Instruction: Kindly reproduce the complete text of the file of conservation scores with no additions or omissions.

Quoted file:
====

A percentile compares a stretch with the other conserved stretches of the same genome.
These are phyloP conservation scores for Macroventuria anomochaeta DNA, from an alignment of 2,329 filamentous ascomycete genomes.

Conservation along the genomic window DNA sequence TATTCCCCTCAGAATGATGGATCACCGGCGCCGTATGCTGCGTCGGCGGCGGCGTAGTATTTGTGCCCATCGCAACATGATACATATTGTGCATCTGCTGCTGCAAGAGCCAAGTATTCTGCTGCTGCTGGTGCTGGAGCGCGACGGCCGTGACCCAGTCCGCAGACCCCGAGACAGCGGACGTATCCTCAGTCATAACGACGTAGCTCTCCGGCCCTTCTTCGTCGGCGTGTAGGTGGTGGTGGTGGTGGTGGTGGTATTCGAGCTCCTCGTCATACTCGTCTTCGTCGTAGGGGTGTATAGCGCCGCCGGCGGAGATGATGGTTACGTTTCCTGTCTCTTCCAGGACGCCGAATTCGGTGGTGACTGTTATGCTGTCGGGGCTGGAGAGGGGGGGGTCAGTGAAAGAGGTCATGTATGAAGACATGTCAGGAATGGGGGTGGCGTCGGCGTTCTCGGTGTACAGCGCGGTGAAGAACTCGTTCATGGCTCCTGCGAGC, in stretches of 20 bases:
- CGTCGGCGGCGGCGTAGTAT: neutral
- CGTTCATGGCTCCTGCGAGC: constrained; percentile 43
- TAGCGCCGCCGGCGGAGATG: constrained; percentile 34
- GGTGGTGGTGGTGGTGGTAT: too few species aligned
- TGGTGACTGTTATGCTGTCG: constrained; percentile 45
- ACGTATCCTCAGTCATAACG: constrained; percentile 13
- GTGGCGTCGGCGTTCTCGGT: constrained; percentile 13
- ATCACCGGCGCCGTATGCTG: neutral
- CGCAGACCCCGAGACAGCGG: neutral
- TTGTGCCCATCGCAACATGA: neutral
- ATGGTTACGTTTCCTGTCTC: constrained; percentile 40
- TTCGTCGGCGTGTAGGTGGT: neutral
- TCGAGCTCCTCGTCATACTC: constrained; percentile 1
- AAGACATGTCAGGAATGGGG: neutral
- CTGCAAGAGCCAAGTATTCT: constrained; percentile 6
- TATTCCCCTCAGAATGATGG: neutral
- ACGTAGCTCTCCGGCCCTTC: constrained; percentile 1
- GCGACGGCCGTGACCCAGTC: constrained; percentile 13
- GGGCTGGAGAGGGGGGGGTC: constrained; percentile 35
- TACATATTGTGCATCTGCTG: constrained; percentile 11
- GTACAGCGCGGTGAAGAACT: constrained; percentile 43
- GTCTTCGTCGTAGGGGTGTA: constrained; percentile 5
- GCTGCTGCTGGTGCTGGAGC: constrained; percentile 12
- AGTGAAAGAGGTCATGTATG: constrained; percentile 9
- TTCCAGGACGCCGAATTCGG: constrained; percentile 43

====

A percentile compares a stretch with the other conserved stretches of the same genome.
These are phyloP conservation scores for Macroventuria anomochaeta DNA, from an alignment of 2,329 filamentous ascomycete genomes.

Conservation along the genomic window DNA sequence TATTCCCCTCAGAATGATGGATCACCGGCGCCGTATGCTGCGTCGGCGGCGGCGTAGTATTTGTGCCCATCGCAACATGATACATATTGTGCATCTGCTGCTGCAAGAGCCAAGTATTCTGCTGCTGCTGGTGCTGGAGCGCGACGGCCGTGACCCAGTCCGCAGACCCCGAGACAGCGGACGTATCCTCAGTCATAACGACGTAGCTCTCCGGCCCTTCTTCGTCGGCGTGTAGGTGGTGGTGGTGGTGGTGGTGGTATTCGAGCTCCTCGTCATACTCGTCTTCGTCGTAGGGGTGTATAGCGCCGCCGGCGGAGATGATGGTTACGTTTCCTGTCTCTTCCAGGACGCCGAATTCGGTGGTGACTGTTATGCTGTCGGGGCTGGAGAGGGGGGGGTCAGTGAAAGAGGTCATGTATGAAGACATGTCAGGAATGGGGGTGGCGTCGGCGTTCTCGGTGTACAGCGCGGTGAAGAACTCGTTCATGGCTCCTGCGAGC, in stretches of 20 bases:
- CGTCGGCGGCGGCGTAGTAT: neutral
- CGTTCATGGCTCCTGCGAGC: constrained; percentile 43
- TAGCGCCGCCGGCGGAGATG: constrained; percentile 34
- GGTGGTGGTGGTGGTGGTAT: too few species aligned
- TGGTGACTGTTATGCTGTCG: constrained; percentile 45
- ACGTATCCTCAGTCATAACG: constrained; percentile 13
- GTGGCGTCGGCGTTCTCGGT: constrained; percentile 13
- ATCACCGGCGCCGTATGCTG: neutral
- CGCAGACCCCGAGACAGCGG: neutral
- TTGTGCCCATCGCAACATGA: neutral
- ATGGTTACGTTTCCTGTCTC: constrained; percentile 40
- TTCGTCGGCGTGTAGGTGGT: neutral
- TCGAGCTCCTCGTCATACTC: constrained; percentile 1
- AAGACATGTCAGGAATGGGG: neutral
- CTGCAAGAGCCAAGTATTCT: constrained; percentile 6
- TATTCCCCTCAGAATGATGG: neutral
- ACGTAGCTCTCCGGCCCTTC: constrained; percentile 1
- GCGACGGCCGTGACCCAGTC: constrained; percentile 13
- GGGCTGGAGAGGGGGGGGTC: constrained; percentile 35
- TACATATTGTGCATCTGCTG: constrained; percentile 11
- GTACAGCGCGGTGAAGAACT: constrained; percentile 43
- GTCTTCGTCGTAGGGGTGTA: constrained; percentile 5
- GCTGCTGCTGGTGCTGGAGC: constrained; percentile 12
- AGTGAAAGAGGTCATGTATG: constrained; percentile 9
- TTCCAGGACGCCGAATTCGG: constrained; percentile 43